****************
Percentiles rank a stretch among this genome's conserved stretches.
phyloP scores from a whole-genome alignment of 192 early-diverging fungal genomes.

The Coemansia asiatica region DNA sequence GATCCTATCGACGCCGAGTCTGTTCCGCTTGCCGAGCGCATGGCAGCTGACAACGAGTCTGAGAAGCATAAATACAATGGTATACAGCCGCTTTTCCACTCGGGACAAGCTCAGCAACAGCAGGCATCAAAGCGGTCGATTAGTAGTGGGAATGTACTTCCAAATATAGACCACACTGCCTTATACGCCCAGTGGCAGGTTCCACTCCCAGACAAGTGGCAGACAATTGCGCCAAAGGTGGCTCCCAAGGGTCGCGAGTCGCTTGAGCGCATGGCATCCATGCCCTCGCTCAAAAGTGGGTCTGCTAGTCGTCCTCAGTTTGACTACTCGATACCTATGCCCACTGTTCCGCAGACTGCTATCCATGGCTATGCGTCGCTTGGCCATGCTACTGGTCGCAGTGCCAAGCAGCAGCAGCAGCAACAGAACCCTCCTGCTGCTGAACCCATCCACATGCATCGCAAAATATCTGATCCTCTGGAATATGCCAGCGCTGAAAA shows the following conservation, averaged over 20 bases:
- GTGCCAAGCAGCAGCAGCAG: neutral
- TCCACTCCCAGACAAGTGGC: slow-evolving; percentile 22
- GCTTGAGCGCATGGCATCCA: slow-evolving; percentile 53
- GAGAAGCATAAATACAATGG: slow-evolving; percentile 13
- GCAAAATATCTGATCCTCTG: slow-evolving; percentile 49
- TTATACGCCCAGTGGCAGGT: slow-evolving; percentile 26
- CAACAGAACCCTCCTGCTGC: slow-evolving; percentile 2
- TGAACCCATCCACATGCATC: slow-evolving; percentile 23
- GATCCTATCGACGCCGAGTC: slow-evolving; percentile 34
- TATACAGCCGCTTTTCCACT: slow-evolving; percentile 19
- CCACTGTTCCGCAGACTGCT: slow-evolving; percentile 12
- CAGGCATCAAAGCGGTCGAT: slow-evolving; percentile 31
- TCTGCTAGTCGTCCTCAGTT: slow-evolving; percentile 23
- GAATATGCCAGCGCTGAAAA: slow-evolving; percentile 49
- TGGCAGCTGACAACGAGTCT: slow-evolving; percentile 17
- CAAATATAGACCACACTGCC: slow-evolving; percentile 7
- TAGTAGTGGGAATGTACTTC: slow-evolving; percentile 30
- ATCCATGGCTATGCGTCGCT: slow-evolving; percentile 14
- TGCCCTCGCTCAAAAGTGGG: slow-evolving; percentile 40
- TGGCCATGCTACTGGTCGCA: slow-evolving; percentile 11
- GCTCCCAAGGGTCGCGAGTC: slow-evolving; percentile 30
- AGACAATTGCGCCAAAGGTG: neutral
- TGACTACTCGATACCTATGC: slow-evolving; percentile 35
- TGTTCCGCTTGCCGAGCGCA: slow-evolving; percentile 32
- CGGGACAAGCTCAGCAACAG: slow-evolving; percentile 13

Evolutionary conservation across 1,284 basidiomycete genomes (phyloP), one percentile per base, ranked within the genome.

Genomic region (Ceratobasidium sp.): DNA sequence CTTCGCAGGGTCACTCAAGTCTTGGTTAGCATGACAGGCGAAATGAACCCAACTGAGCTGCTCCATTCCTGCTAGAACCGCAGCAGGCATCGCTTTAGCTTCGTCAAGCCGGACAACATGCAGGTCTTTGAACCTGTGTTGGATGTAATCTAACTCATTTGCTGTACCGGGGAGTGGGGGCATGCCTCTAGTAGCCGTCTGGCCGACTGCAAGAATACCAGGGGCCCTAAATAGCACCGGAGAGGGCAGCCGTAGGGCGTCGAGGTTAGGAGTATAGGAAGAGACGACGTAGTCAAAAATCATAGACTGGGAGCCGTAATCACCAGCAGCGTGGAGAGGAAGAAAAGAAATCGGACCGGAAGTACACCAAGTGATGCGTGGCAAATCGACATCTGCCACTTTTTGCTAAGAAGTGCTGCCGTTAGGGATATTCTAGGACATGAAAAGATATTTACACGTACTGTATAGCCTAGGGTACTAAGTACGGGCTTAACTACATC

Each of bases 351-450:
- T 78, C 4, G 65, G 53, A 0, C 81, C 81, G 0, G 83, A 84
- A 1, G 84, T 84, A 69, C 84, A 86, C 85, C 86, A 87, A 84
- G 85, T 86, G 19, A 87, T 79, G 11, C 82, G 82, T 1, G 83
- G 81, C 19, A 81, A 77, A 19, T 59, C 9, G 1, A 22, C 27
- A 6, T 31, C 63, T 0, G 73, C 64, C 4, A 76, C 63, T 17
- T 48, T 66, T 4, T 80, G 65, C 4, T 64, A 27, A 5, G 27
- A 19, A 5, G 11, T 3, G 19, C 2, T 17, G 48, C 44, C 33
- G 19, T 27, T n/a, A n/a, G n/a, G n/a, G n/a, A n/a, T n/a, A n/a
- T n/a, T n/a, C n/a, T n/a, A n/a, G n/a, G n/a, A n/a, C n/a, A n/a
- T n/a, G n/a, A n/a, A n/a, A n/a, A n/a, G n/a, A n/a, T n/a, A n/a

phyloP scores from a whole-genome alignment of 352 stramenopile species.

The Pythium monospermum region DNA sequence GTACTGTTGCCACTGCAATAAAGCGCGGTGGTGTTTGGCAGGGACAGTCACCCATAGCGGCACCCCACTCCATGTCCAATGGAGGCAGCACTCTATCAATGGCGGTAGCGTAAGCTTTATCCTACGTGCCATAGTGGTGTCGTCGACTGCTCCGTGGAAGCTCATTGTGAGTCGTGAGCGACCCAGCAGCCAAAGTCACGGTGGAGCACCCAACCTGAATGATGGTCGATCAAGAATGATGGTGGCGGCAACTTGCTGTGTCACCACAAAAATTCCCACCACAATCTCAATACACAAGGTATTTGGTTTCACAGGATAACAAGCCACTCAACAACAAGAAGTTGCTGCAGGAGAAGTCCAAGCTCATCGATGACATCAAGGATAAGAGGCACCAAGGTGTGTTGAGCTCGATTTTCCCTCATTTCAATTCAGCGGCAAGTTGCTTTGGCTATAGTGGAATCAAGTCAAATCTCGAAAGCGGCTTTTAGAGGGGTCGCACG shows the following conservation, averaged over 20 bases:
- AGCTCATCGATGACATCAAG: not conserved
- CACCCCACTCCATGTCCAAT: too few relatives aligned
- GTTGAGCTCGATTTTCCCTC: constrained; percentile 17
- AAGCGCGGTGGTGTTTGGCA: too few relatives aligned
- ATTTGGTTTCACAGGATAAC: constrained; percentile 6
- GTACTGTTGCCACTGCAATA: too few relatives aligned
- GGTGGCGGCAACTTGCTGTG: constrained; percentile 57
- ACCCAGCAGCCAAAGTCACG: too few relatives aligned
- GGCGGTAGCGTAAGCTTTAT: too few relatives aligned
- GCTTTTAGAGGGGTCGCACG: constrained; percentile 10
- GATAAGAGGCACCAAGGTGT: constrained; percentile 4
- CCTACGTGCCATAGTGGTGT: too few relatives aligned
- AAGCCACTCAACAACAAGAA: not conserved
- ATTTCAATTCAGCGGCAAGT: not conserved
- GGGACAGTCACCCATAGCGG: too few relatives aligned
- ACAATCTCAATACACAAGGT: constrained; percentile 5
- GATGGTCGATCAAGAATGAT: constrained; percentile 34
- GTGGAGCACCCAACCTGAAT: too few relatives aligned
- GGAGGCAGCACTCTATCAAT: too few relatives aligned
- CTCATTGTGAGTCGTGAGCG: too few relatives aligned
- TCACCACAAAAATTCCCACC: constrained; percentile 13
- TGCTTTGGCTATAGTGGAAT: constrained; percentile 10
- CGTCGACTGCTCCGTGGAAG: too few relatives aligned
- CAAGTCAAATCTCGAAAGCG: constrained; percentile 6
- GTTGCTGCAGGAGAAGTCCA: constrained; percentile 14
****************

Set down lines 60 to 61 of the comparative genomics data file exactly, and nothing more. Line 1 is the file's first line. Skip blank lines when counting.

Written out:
- GATGGTCGATCAAGAATGAT: constrained; percentile 34
- GTGGAGCACCCAACCTGAAT: too few relatives aligned